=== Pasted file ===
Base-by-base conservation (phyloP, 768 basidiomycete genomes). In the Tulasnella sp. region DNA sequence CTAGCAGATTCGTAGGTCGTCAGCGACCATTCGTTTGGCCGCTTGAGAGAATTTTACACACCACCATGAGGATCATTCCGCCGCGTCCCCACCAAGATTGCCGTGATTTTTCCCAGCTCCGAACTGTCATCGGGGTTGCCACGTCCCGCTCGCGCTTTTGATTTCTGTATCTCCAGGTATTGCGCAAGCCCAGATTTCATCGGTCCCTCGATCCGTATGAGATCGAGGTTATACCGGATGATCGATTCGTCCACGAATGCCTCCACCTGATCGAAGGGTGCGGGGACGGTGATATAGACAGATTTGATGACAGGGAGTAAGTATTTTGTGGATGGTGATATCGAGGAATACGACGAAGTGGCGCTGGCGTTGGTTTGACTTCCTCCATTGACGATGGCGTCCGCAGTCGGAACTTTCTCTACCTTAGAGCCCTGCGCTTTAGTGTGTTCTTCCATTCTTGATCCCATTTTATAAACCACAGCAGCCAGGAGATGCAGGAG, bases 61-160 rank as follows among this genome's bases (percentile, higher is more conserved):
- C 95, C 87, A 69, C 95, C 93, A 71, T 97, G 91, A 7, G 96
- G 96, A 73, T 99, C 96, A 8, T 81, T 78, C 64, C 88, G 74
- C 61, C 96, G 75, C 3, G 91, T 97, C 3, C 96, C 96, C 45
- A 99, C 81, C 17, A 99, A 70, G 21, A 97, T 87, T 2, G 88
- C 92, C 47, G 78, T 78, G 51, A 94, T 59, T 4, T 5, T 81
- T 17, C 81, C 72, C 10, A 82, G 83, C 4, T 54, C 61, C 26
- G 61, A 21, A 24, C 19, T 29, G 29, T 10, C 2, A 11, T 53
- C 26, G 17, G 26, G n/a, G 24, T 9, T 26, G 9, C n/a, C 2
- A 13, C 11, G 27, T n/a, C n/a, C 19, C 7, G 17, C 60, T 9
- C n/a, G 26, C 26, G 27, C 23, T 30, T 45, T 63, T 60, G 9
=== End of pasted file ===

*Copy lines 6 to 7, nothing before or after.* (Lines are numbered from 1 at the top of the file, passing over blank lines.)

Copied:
- C 92, C 47, G 78, T 78, G 51, A 94, T 59, T 4, T 5, T 81
- T 17, C 81, C 72, C 10, A 82, G 83, C 4, T 54, C 61, C 26